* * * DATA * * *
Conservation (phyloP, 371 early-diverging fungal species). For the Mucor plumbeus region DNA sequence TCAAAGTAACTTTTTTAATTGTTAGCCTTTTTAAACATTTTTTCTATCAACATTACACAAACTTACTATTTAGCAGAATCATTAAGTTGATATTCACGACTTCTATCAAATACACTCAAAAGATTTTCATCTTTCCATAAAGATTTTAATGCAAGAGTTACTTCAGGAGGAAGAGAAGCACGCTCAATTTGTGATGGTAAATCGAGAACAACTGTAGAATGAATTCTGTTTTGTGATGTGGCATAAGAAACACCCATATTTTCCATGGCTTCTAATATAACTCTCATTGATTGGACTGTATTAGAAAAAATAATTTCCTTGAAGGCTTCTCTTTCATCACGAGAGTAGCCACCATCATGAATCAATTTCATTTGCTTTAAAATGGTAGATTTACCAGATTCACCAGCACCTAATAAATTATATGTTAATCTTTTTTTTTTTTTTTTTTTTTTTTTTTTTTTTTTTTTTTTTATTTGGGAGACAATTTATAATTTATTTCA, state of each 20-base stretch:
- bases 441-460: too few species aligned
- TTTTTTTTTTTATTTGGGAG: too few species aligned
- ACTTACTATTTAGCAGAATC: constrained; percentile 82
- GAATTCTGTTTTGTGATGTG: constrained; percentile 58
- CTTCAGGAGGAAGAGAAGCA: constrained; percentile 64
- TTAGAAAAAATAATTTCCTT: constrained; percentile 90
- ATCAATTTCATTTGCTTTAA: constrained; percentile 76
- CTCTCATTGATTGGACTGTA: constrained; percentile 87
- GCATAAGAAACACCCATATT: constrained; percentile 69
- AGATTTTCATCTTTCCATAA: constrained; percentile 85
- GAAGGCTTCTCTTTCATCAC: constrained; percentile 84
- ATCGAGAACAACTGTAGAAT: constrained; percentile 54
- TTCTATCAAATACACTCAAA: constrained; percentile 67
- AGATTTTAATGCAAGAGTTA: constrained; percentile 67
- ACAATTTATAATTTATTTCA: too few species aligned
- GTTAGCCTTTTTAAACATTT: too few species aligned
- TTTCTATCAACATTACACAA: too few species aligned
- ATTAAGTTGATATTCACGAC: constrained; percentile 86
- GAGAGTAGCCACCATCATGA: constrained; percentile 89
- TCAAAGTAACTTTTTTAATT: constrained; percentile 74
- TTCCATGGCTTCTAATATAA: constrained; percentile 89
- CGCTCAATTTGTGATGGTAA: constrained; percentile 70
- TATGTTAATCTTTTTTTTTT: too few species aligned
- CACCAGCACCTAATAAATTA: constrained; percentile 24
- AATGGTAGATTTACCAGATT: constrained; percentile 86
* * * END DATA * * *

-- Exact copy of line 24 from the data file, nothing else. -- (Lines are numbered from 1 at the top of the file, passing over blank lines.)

- TATGTTAATCTTTTTTTTTT: too few species aligned